Category Archives: games

Golden Gameplay

I love this thread on Slashdot which pretty much sums up my thoughts on games and gaming in general.  The thread is inspired by this article which takes a view on the current state of the nation in gaming.  We all know what a huge business gaming has become in all aspects: in browser, on mobile, on console, on computer, on handheld.  The argument has always been that the more money comes into the business the more that gameplay and game longevity suffers.  This argument has been around as long as video games have.

My take is that big games companies are lazy, risk averse and profit-driven and that independents are so confused by the panoply of platforms they can target that they become paralysed by anxiety.  Additionally the third-party tools that aim to ease the confusion are the only true winners at the moment.  Either you need to be a focussed independent or a major label looking to try something new.

Now, this doesn’t always work.  Remember Mirror’s Edge?  And check out The Unfinished Swan.  Great looking games with great feel don’t always succeed at the box office.  Innovativation hardly ever assures success, gameplay is golden, and gold as we know is impossible to synthesise.  To make a great game today you must combine graphics, environment, interaction – find a balance – sprinkle on that fairy dust.

Another Rabbit Hole

The last few days have involved all sorts of user interface ridiculousness.  WPF, .NET, Java, Swing and Eclipse and then back to .NET and then on to C++ and then back to .NET again.  It’s nice getting on top, underneath, beyond, behind and inside of things sometimes and then it’s also nice to hear something like this announcement and just think – Ok perhaps this is where I should be going now.  Stop running around like a headless Christmas Chicken.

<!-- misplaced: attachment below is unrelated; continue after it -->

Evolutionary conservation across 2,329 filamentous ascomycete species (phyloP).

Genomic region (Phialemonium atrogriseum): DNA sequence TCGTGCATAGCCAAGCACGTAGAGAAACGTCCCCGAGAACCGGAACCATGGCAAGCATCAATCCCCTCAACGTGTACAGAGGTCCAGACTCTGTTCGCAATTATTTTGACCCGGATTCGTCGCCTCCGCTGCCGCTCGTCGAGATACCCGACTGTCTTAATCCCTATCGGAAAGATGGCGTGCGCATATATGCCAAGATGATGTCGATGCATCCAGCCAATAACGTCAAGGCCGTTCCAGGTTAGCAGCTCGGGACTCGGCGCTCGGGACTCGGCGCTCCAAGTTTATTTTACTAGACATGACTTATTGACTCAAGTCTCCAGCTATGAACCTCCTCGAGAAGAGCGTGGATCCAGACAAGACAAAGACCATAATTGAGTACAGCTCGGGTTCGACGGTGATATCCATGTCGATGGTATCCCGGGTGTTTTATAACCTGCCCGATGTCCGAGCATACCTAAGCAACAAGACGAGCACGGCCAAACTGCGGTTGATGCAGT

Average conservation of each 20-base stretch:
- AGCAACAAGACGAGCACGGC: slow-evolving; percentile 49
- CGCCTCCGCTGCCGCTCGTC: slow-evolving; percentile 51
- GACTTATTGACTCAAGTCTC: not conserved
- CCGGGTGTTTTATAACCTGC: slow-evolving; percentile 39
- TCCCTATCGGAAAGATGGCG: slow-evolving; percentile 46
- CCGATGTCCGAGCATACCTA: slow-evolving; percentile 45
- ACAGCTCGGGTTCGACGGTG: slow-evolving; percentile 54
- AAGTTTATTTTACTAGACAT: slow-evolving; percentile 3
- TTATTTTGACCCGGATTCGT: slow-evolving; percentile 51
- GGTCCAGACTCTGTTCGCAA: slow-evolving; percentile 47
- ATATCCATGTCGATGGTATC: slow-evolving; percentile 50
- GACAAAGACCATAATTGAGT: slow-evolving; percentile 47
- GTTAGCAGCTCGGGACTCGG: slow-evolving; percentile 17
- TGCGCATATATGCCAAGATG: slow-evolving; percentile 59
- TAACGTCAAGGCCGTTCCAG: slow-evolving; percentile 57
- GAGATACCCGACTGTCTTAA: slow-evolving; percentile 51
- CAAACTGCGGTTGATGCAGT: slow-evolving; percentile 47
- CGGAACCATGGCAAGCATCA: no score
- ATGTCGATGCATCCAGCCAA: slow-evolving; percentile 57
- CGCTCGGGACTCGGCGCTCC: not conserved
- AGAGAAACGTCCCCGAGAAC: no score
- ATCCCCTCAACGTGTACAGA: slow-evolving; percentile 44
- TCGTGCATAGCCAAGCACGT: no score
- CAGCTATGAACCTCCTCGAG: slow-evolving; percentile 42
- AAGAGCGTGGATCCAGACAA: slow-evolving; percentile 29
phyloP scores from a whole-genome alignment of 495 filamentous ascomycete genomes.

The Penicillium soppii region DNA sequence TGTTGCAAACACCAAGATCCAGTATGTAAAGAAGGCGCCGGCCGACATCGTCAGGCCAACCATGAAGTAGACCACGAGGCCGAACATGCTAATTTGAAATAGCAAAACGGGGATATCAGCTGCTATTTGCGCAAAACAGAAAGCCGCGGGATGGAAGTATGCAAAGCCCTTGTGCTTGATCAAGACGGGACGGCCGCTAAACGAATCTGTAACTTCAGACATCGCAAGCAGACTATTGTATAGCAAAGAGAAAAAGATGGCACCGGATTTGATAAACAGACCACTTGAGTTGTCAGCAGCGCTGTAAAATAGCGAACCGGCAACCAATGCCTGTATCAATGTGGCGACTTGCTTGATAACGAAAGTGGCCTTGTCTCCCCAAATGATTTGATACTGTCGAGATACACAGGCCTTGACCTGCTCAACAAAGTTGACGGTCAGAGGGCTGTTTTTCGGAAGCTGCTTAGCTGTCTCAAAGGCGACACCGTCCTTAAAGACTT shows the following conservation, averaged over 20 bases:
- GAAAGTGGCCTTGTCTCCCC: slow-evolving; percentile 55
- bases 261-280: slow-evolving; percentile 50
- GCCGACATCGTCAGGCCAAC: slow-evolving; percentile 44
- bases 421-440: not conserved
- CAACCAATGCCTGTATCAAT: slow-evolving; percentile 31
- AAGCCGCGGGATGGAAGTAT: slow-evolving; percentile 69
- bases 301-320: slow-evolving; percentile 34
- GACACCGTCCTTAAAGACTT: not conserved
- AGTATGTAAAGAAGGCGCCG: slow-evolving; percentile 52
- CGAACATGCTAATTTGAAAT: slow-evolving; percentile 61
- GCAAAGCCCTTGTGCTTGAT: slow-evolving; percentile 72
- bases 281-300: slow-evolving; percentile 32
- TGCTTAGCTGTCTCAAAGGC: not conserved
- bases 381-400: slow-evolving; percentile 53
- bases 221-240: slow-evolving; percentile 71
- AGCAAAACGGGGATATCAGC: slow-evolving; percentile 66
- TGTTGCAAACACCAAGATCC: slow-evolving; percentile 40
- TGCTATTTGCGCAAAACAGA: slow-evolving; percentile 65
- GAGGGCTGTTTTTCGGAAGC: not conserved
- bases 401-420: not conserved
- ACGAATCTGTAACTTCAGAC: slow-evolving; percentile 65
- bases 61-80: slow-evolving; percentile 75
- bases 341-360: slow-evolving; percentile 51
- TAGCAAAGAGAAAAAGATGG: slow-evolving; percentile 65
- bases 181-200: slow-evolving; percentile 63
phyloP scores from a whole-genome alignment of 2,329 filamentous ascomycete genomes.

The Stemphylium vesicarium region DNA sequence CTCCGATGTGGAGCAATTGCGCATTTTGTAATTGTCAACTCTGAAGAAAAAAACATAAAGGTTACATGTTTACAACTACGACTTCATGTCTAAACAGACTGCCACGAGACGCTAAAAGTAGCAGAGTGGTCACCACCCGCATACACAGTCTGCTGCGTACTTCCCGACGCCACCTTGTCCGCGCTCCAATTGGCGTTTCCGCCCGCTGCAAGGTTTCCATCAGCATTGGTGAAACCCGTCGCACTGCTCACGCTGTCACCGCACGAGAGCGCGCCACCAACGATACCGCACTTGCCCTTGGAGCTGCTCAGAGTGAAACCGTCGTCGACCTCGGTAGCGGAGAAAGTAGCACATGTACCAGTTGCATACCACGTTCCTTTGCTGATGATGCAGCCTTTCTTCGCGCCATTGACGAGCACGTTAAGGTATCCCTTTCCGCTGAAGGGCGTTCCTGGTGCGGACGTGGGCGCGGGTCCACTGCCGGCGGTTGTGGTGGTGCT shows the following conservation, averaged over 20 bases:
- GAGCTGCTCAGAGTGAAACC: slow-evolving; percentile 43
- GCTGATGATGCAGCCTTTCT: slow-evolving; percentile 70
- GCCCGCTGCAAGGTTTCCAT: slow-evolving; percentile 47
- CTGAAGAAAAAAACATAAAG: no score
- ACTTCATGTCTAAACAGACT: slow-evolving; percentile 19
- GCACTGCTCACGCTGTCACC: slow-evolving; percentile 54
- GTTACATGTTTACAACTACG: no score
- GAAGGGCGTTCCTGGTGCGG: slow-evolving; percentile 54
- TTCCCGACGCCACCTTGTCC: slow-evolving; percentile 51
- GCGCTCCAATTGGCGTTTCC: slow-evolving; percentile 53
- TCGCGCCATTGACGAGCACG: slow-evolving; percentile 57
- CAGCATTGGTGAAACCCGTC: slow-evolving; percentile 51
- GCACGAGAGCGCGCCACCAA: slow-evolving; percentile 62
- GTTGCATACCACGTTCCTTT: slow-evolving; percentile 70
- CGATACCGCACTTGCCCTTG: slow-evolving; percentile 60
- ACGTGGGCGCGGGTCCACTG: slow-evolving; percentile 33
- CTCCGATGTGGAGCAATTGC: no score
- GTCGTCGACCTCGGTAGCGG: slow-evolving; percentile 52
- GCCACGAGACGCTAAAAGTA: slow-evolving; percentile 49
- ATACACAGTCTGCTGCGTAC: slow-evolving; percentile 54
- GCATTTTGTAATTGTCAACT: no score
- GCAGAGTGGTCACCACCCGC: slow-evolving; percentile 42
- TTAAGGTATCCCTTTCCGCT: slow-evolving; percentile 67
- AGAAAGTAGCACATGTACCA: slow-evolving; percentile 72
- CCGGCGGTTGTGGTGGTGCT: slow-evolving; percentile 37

MonoGame is doing what Unity and GameMaker Studio and and Xamarin and all those other platforms are doing – they’re allowing you to target multiple systems (iOS, Android, WP7, XBox etc) with one codebase utilising a clever framework.  What MonoGame does differently though is that it builds on something that is already there and established (i.e. XNA) and it targets all those platforms from pretty much the same codebase (they say) and it’s open source and it intends to stay that way.  The others are going to charge you money to do this – a lot of money.   The paid-for ones have fancier tools but they all essentially do the same thing.

So I now have something new to look at.  After a year of XNA fiddling with Friendlier and having made progress with Android and OpenGL development I feel I can have an objective look at something like MonoGame without feeling that I’m taking the easy way out.  I’m already writing a framework, I should understand their framework.  And this might be a good opportunity for a little decluttering of the projects that have built up over the last year…

The Cosseted Programmer